…challenges jurisdiction of court
…Senator Uba, Ohanaeze protest exclusion from trial
Court adjourns till Nov 10
Self-acclaimed leader of the Indigenous People of Biafra (IPOB), Nnamdi Kanu yesterday pleaded not guilty to the seven-count amended criminal charge preferred against him by the Federal Government before the Federal High Court sitting in Abuja. Kanu, however, challenged the court’s jurisdiction to hear the matter on the grounds that the alleged offences were committed in the United Kingdom and not in Nigeria. Kanu was in June re-arrested in Kenya and extradited to the country to face his trial. He was first arrested in a Lagos hotel in 2015 by operatives of the Department of State Services (DSS) and was arraigned alongside four others in 2016.
At yesterday’s re-arraignment, Kanu, was spotted wearing white Fendi designer’s clothes and was ushered into the courtroom at exactly 10am by security operatives and took his fresh plea to the amended charge at about 10:45am. Just like the earlier charge, Kanu also pleaded not guilty to the amended charge. His counsel, Ifeanyi Ejiofor had requested that he be transferred to the custody of the Nigeria Correctional Service, but the judge declined to grant the request on the grounds that it would be in the interest of Kanu to remain with the DSS. New Telegraph recalls that the court had ordered that the IPOB leader be kept in custody of the DSS pending his arraignment and commencement of trial. Meanwhile, the trial judge, Justice Binta Nyako had adjourned to November 10 for hearing of Kanu’s application challenging the court’s jurisdiction to try him as well as the competence of the charge.
In his preliminary objection cited by New Telegraph, Kanu contended that the charge did not in any way link him to the offence and that the alleged offences were also said to be committed in the United Kingdom and not Nigeria. However in a related development, Ohaneze Indigbo had accused the Federal Government of conducting a secret trial in the issue of Kanu.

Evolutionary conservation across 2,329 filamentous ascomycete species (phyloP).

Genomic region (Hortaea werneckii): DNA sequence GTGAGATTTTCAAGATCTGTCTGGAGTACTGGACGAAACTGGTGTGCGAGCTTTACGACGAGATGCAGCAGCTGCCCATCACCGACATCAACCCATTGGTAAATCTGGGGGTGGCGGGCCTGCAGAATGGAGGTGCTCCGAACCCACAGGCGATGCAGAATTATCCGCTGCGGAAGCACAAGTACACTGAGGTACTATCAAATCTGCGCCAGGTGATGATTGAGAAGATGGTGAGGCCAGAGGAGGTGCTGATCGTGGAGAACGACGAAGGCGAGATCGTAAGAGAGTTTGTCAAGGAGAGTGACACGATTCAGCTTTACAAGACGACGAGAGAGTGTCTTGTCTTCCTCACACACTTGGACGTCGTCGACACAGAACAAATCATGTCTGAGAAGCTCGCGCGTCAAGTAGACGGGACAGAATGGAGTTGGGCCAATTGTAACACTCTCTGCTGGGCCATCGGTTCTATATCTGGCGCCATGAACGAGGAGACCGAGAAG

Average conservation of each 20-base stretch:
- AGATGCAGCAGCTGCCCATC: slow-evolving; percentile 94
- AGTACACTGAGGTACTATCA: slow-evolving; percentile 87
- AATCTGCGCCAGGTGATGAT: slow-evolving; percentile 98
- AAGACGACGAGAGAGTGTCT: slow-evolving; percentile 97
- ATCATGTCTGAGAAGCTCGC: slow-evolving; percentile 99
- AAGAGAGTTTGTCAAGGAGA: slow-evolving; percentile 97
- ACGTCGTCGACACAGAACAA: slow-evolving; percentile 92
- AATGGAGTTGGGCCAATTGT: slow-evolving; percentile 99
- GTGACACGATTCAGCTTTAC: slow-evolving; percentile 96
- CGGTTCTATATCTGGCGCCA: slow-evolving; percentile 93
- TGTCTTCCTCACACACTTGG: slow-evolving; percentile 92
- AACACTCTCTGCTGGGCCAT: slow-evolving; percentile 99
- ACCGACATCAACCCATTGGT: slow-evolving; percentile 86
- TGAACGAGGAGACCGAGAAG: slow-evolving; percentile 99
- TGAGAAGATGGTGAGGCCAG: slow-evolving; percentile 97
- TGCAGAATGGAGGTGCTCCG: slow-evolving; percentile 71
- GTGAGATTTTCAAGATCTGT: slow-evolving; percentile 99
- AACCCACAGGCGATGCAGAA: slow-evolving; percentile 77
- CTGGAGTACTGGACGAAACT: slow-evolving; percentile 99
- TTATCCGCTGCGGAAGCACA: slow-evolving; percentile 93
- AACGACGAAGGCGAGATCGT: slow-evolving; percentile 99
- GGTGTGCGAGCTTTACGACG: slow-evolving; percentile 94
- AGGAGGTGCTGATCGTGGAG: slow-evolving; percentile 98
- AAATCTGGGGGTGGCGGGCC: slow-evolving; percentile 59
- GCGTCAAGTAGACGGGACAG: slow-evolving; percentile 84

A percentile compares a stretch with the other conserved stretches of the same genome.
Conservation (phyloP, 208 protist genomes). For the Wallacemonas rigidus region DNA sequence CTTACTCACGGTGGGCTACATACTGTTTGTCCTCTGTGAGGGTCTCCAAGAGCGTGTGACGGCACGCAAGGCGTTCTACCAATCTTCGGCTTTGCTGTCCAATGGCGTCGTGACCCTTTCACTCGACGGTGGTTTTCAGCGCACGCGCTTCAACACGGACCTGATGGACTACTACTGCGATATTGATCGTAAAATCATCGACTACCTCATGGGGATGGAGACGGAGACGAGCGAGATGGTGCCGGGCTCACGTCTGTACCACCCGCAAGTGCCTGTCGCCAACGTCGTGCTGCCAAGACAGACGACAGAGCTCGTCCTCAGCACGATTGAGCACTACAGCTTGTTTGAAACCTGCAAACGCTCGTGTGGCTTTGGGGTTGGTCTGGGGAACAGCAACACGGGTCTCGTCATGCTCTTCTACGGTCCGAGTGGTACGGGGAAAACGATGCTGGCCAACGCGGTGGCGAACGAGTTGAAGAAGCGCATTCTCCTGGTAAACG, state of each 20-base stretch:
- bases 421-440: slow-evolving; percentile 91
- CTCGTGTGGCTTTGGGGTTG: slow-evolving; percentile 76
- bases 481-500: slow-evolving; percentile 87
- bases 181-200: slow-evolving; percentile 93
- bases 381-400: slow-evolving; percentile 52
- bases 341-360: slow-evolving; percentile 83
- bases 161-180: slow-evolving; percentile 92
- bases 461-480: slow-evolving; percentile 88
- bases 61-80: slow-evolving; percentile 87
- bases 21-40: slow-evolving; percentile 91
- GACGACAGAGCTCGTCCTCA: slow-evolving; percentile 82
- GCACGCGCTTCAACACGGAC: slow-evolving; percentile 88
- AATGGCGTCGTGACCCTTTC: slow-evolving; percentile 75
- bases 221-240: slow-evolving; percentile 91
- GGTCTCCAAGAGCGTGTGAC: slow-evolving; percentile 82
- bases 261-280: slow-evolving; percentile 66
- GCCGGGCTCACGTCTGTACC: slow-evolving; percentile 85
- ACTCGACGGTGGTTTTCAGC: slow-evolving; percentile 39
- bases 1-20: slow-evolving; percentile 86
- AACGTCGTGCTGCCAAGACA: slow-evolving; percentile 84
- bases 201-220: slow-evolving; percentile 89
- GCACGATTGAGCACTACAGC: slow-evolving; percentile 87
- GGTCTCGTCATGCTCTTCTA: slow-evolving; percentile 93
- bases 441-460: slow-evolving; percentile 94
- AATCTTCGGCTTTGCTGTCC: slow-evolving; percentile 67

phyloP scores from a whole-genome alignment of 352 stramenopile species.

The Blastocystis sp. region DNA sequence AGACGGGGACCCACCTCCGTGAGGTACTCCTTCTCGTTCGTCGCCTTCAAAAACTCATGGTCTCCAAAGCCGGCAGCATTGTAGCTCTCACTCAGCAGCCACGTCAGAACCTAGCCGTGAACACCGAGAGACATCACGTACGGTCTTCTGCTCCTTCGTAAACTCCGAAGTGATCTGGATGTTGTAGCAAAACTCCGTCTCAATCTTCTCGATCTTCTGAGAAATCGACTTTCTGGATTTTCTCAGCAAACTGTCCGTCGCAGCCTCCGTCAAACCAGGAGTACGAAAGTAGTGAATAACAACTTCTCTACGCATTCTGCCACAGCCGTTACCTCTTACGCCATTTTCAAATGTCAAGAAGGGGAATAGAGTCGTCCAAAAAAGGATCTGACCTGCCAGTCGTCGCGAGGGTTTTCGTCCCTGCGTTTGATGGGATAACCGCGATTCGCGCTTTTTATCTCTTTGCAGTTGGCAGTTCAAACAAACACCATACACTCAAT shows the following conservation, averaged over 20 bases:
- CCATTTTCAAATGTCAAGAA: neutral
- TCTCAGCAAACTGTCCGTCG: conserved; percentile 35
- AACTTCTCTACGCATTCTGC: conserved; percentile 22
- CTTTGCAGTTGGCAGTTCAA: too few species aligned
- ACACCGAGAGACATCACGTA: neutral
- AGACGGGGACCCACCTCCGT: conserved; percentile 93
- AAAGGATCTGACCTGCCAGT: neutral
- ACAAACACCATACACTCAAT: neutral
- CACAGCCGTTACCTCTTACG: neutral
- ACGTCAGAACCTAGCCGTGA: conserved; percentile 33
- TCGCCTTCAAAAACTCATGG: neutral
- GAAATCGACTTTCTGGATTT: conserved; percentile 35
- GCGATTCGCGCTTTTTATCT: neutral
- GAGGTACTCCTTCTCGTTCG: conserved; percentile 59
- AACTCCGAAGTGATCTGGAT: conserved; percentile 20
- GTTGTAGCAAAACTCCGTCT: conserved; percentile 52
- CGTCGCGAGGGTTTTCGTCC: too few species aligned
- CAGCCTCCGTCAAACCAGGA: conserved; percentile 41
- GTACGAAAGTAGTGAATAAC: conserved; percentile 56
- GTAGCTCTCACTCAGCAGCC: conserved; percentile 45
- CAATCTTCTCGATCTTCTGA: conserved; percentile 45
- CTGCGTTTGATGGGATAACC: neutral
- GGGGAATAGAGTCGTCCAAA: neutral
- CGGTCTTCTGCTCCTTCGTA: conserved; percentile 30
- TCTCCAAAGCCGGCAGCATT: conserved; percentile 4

Chief Ralph Uwazurike, who spoke alongside former Anambra Governor, Chief Chukwuemeka Ezeife, said that the sociocultural group condemns the trial in its entirety because they were barred from covering the proceedings. Similarly, the Senator representing Anambra South Senatorial District, Senator Ifeanyi Uba, also condemned the action of the Federal Government, claiming that as a Senator of the Federal Republic he ought not to be barred from witnessing the proceedings.
He lamented that even after filing a case in the matter, he was still denied access. Also, journalists covering the court, although allowed entry into the court premises, were, however, prevented from entering the courtroom proper. This was despite the fact that the journalists had forwarded their names to the court and DSS for coverage of the proceedings. At the last adjournment on July 27, there was an altercation between the operatives of the DSS and journalists, following their refusal to allow the media access to cover the proceedings.
One of the DSS operatives, whose identity could not be ascertained, had claimed that they are awaiting directives from the trial judge, Justice Binta Murtala-Nyako, on how many journalists should be allowed to go in and cover the proceedings.
”The instruction we have is that journalists should stay in their press centre from where they would be screened to go in to cover the proceedings after getting clearance from Justice Nyako, the trial judge,” he said. While the trial was going on in the 5th floor, journalists were not allowed to move out of their press centre which is at the ground floor. Kanu was later driven out of the court premises by the DSS after the trial.